Although the shore diving is some of the best in the UK, there are many
other excellent sites that can only be reached by boat. These range from the very
sheltered but stunningly colourful surge gullies that run deep into St. Abbs Head on
the NW side of the lighthouse to a variety of scenic drift dives. Typical of these is
Anemone Gully (deservedly the most popular boat dive in the area) and the Black Carrs,
just minutes across the bay from St. Abbs harbour. Although these sites can be busy on some
weekends, there are others just as good which hardly get dived at all. One such dive is
known as The Horn, a spectacular and extensive steep sided ridge of rock about 400m
directly out to sea from the harbour. And don't overlook the fact that there is more
excellent diving off Fast Castle Head to the north west and Burnmouth to the south,
all of which are easily accessed from St. Abbs or Eyemouth.
Several licensed charter boats operate from St. Abbs harbour and they do not normally
require a full complement of twelve divers before they will make a trip. Distances are
short - and so therefore are journey times - which reflects in the cost (and the
comfort factor when it is a bit swelly!) Expect to pay £7.50 to £8.00 per dive or a
bit more if numbers are very low. The state of the tide can have a huge effect on
visibility within the Marine Reserve unless you are diving in the surge gullies.
Slack water generally produces by far the best visibility but the time of slack can
be very different at one side of St. Abbs Head to the other. Boat skippers are anxious
to please and they understand the conditions, so discuss the various site options
available and take their advice on the best place to dive.
A viable alternative is to bring your own boat. The slipway at St. Abbs is usable
up to about two and a half hours either side of high tide or for quite a bit longer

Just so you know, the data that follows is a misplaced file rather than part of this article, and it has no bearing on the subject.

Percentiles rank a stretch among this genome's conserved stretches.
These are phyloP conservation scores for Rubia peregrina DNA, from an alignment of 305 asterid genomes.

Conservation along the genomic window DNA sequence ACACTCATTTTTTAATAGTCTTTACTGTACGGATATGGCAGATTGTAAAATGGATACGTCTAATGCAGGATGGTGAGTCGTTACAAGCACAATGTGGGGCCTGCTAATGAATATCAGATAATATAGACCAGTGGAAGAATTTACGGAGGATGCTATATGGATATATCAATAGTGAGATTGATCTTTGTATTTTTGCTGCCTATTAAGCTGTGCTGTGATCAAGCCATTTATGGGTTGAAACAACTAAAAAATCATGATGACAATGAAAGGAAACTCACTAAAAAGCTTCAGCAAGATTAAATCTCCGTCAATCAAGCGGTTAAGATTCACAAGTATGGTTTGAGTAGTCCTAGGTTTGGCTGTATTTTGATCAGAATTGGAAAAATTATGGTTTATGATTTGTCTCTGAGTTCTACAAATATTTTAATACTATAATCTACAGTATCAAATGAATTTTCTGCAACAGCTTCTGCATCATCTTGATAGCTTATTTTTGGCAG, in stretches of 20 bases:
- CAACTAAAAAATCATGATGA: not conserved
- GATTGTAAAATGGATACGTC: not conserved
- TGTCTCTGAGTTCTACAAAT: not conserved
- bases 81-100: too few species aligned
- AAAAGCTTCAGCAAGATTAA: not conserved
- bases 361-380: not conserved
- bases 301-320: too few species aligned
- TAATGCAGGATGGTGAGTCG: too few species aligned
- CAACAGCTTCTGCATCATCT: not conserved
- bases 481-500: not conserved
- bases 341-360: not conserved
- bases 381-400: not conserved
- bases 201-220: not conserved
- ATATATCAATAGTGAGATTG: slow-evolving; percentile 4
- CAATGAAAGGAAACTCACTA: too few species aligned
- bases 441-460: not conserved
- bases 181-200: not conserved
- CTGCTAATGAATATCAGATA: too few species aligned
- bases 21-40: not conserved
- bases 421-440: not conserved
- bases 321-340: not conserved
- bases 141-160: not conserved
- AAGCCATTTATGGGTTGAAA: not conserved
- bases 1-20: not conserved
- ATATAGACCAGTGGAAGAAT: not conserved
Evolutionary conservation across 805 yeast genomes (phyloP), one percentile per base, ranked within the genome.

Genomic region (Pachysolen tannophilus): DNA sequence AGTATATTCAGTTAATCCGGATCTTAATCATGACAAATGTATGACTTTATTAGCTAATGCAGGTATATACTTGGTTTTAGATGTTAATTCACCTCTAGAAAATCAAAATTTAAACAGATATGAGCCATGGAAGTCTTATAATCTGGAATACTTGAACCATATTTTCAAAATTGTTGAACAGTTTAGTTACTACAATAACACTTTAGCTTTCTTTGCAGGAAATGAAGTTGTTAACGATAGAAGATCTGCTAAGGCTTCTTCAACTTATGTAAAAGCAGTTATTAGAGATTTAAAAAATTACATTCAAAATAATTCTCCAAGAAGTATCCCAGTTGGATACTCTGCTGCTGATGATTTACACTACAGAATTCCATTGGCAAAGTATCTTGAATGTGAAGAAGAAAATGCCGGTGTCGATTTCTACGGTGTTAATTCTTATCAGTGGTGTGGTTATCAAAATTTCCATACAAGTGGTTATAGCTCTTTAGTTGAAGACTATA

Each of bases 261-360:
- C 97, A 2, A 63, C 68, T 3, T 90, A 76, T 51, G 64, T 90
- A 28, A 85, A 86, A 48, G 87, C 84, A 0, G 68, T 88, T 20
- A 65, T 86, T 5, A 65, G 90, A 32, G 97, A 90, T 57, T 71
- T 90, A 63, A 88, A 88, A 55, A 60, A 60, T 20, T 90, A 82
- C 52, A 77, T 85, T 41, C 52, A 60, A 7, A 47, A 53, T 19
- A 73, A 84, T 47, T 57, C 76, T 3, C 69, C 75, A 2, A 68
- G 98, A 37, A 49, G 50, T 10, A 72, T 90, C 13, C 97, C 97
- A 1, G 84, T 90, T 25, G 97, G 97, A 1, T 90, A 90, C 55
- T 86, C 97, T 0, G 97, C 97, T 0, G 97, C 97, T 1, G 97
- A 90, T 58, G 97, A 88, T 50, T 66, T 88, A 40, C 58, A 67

if you have a 4+4 vehicle. See the Harbourmaster, Peter Scott, before launching which
costs £10 per day including overnight mooring. Peter is both a former diver and a
former charter boat operator and therefore is well worth consulting if you need any
advice. It should be noted that overnight mooring is usually done across a corner of
the harbour and two lengths of rope (approximately 30m each) are required for each
There are two slipways located at Eyemouth. One at the southern end of the harbour
which can be used over half of the tidal range, there is however a very large and
steep drop off. The other is located at the western end of the beach. With the lower
ramp area being the beach its self, it thus allows use over the full tidal range if
a suitable vehicle is available.
There is no lauching fee associated with the slip located on the beach. Should however
you then enter either Eyemouth, Burnmouth of St. Abbs Harbours you will be liable to
pay harbour dues. It should be noted that boat movements are closely monitored by
the Harbourmasters at Eyemouth, Burnmouth and St. Abbs.
Lauching from the slipway located at the southern end of the harbour does require
that harbour dues of £12 are paid. This however entities you to berth within Eyemouth
Harbour for the next 24 hours. After the first 24 hours, Harbour Dues are charge
at the rate of £10 per 24 hour period. Before lauching at Eyemouth the Harbourmaster,
Mr Johnston should be contacted at: 018907 50223 or 07885 742505. Mr Johnston will
then recommend which slipway to use in relation to the tide state and where in the
Harbour you may berth.
Unless you are already familiar with where to dive, it is best initially to ask
for a bit of guidance to save dropping onto a sand bottom and a whirling tide.
Generally speaking, if you cannot time your dive for slack water or a period of
limited water movement, it is better to dive to the north west side of St. Abbs Head
lighthouse on a falling tide and to the south side on a rising tide.